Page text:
- The Washington Times - Saturday, October 7, 2006

Hard line on Iran

Undersecretary of State R. Nicholas Burns sounded unequivocal when we interviewed him at a luncheon at The Washington Times on Monday: Last week was the final deadline for Iran to declare it will suspend its enrichment of uranium, and all the veto-bearing U.N. Security Council members were ready to impose sanctions if it did not.

We were a bit surprised, given that State Department spokesman Sean McCormack had declared less than a week earlier that the United States was willing to wait “a few days, a few weeks” longer provided there was a possibility of achieving “a negotiated diplomatic solution” to the impasse.

But we had the quotes from Mr. Burns — on the record and on tape.

“For four months now, we’ve been waiting for an answer,” Mr. Burns said. “We’ve said, if they don’t suspend enrichment, we’ll take them to the Security Council and sanction them. We do believe we have Russian and Chinese support for that.”

Also during the interview, he had referred to a meeting between Secretary of State Condoleezza Rice and her counterparts from the permanent Security Council members and Germany, held on Sept. 18 in New York.

He said the ministers had agreed at that meeting that the first week of October would be the absolute deadline for Iran “to say yes or no. [Miss Rice] agreed with the Russians, Chinese and Europeans that if Iran said no, we would all go to sanctions together at the Security Council.”

Furthermore, Mr. Burns said, Iran would not be allowed to equivocate; any answer that fell short of a full agreement to suspend enrichment and accept a package of incentives would be taken as a no. “So I think you’ll have the answer by the end of the week.”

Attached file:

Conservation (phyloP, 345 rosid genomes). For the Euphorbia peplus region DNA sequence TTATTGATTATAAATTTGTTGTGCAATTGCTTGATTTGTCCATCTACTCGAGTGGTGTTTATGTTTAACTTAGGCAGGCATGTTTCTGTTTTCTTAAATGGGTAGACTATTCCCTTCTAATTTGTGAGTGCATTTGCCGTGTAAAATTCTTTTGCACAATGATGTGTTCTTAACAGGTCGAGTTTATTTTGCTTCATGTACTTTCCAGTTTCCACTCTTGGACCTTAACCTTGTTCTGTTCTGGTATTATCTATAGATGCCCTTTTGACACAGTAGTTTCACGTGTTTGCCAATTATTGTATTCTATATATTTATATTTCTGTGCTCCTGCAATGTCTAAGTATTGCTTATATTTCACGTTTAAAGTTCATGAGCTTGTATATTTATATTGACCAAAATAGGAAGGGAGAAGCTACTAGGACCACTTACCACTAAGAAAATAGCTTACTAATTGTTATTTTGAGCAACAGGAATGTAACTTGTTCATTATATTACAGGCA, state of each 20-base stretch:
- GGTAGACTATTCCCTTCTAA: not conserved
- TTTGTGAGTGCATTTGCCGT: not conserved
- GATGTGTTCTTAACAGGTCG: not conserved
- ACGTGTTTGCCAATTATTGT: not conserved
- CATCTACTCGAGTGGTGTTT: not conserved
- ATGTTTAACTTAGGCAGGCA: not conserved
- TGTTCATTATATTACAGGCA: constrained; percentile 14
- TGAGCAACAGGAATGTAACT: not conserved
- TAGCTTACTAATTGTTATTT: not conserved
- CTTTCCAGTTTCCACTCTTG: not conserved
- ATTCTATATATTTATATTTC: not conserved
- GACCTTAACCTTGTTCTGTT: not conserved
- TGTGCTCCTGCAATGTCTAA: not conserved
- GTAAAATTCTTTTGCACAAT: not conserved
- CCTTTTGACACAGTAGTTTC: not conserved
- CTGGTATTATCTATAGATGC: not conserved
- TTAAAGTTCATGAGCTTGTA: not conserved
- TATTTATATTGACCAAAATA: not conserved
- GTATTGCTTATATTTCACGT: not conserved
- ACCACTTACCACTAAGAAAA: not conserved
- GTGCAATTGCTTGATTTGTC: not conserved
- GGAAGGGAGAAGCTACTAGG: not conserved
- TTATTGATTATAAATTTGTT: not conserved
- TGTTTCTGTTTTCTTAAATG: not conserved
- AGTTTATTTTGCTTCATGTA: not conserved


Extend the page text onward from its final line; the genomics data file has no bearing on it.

I had no problem with reporter Nicholas Kralev’s lead on the story: “The United States says Russia and China have agreed to join it in pushing for U.N. sanctions against Iran if it does not agree to suspend enriching uranium this week, a senior U.S. official said yesterday.”

Rising doubts

But our night editor, Gus Constantine, raised objections as soon as he read the story at the beginning of his shift. He was highly skeptical that Russia and China were ready to agree to economic sanctions on Iran, or even that Mr. Burns’ quotes justified a claim that they were.

I replied that I had my own doubts whether Russia and China would agree to sanctions, but I was satisfied that Mr. Burns had said they would.

Mr. Constantine held his ground so I toned down the lead, making it say: “The United States is confident that Russia and China will join it in pushing for U.N. sanctions etc.” Mr. Constantine was still not entirely satisfied, but I was satisfied that the lead was supported by the quotes.

That was Monday night. By Thursday afternoon, Iran had shown no sign of giving its answer and the Security Council consensus was looking much less solid; for several hours it was unclear whether a scheduled meeting in London of Miss Rice and her fellow ministers would even take place.

European Union foreign policy chief Javier Solana, meanwhile, was being quoted as saying that even if there were no deal by week’s end, “We should maintain the doors open to continue dialogue with Iran.”

And Russian Foreign Minister Sergei Lavrov was telling reporters in Warsaw that Russia was in no mood to impose sanctions.

Mr. Kralev was in London Friday night when Miss Rice met with Mr. Lavrov and the foreign ministers of China and three European Nations involved in the Iran standoff. They agreed to “discuss” sanctions at the United Nations this week.

No one had backed down, so Mr. Kralev wrote in Saturday’s paper that the meeting ended with “confusing accounts about what was decided.” Stay tuned.

David W. Jones is the foreign editor of The Washington Times. His e-mail address is djones@washingtontimes.com.

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